The status of the Northern Saw-whet owls has changed because of the lure call. Years ago these species were not normally spotted in the day due to their habit of perching near the trunk of a tree and not many were banded. Bruce said, “Now with the encouragement of research by Project Owlnet we know they are the most abundant owl in North America. Many of the owls we banded show up across the American northeast, the majority seem to find their way to Pennsylvania and West Virginia, New York and across southern Ontario. As well every year we usually catch a number of birds that have been banded originally by other banders; so far this year we have captured six birds that we call "foreign birds” as well every year we catch one or two of our birds that come back to the marsh.”
“We band owls because our location is on the edge of the boreal forest and gives us a unique opportunity to band these birds and provide an opportunity for researches to see the distribution of a denizen of the boreal.” (Yes it was looked up…” an inhabitant or occupant of particular places.”). He said, “Owls are such incredible creatures that people are drawn to. I could tell people that we caught an incredible rare warbler at the marsh but tell them that we caught 40 saw-whet owls last night and they are instantly engaged, show them an owl up close and I have a friend for life. More importantly, it hopefully gives people pause to think about the importance of the boreal forest which is where these birds breed.”
Owl Stats 2021
Joanne and Bruce review the impressive stats. In 2012 Hilliardton Marsh broke a North American record with 202 boreal owls. As a comparison, before the audio owl calls were used as a lure, in 1969 only 62 saw-whets were banded in the entire province; with 31 at Hilliardton Marsh.
About the process, Bruce had the following to say.
The season was a challenge again this year due to extremely warm conditions in September which seem to be becoming a theme year after year.
When the weather did get cooler the moon phase was not the best for us and then we missed a week due to rain but overall it was a great season we met some amazing people and were able to have groups come to see the owls outside with our COVID protocol in effect and we managed to get some interesting birds.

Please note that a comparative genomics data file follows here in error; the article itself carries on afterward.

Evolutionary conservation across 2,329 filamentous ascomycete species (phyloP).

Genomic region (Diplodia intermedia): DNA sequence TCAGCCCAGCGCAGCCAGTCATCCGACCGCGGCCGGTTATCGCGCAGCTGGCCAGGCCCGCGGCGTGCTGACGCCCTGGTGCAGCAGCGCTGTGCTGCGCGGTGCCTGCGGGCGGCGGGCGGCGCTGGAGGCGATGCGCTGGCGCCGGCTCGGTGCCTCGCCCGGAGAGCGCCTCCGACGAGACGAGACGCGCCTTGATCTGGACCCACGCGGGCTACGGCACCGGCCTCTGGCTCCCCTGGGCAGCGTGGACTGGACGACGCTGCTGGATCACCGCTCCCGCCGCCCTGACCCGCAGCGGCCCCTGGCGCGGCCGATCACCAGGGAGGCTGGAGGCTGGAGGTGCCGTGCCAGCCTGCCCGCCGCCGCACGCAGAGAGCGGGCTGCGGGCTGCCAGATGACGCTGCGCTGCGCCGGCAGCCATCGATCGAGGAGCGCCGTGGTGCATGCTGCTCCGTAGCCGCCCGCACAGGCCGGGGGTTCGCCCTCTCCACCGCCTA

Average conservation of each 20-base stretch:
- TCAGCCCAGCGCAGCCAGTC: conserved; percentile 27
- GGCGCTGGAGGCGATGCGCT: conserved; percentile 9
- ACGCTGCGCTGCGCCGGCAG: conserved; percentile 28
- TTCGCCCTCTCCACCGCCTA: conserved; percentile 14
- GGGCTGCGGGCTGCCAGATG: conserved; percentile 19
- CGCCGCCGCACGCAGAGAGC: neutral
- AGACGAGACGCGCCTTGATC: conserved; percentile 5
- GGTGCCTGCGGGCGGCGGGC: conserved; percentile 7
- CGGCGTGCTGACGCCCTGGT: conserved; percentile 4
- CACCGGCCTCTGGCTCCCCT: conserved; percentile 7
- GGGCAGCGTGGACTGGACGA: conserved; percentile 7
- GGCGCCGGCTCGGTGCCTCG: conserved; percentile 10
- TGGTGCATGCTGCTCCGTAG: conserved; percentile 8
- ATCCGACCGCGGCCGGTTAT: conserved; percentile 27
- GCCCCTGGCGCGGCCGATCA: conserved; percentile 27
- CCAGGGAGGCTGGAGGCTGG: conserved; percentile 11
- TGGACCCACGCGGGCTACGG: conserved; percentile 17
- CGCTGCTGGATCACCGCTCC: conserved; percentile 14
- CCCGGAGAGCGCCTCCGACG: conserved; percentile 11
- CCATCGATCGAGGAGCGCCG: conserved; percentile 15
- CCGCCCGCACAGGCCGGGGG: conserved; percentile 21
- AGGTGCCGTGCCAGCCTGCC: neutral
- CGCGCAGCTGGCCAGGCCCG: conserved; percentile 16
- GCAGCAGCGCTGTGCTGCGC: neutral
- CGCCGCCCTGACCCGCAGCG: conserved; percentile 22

We managed to band 354 northern saw-whets which is a bit below our average of 403 and we banded 26 boreals (58 is the average) and two long-eared owls.
So it was not business as usual but unusual business. I often tell people owl banding is my business and business is good! It is a quote from the classic movie Major Payne a must-see if there ever was one.
I often have to pinch myself to realize how lucky we are to live in the boreal forest and to be able to get a chance to show visitors these wonderful creatures.
They are awe-inspiring as is the passion that people have for owls. In the future, we are hoping to have ways to have more people see the owl banding process.
Hopefully, pandemic restrictions will fade and we will have more folks out to see the owls. I am sure I fielded more than 70 calls from people who were disappointed to hear the news that we were completely booked.
Hopefully, that will be a thing of the past and we will not be leaving folks without hope of seeing owls at the marsh.
"We were excited to catch four saw-whet owls that were banded in other locations,” Joanne said. “One was banded in Peterborough, another was from Burlington, and our long-distance fliers were from Wisconsin and Massachusetts.”
What about a full, “owl” moon?
Joanne and Bruce said the full moon phase is “counter-intuitive.” Apparently, a full moon reduces the chance of catching owls, the new moon phase is best.
Another factor owls move best when the air is cold. “We have had occasions when we have caught 40 owls at 2° C and then it goes to 15°C and we catch one owl. Is it the prey that feels vulnerable or is it the owls cannot fly well with a full moon, kind of like driving into a setting sun!”
There’s good news for 2022 because of FedNOR funding a new two-storey visitor/education centre will be built on-site with some accommodation/offices for researchers.
There will be an emphasis on program development for families, seniors and schools. The Hilliardton Marsh website and the map are here.
Owls are different, is it because of their silence in flight or their eerie vocalizations?
Owls loom at us out of the darkness with a rich sense of mystery. Mother Nature is always speaking to us. And contrary to the meaning of “I couldn’t give two hoots” these birders have been taught by the teacher, herself, with wise words from the night.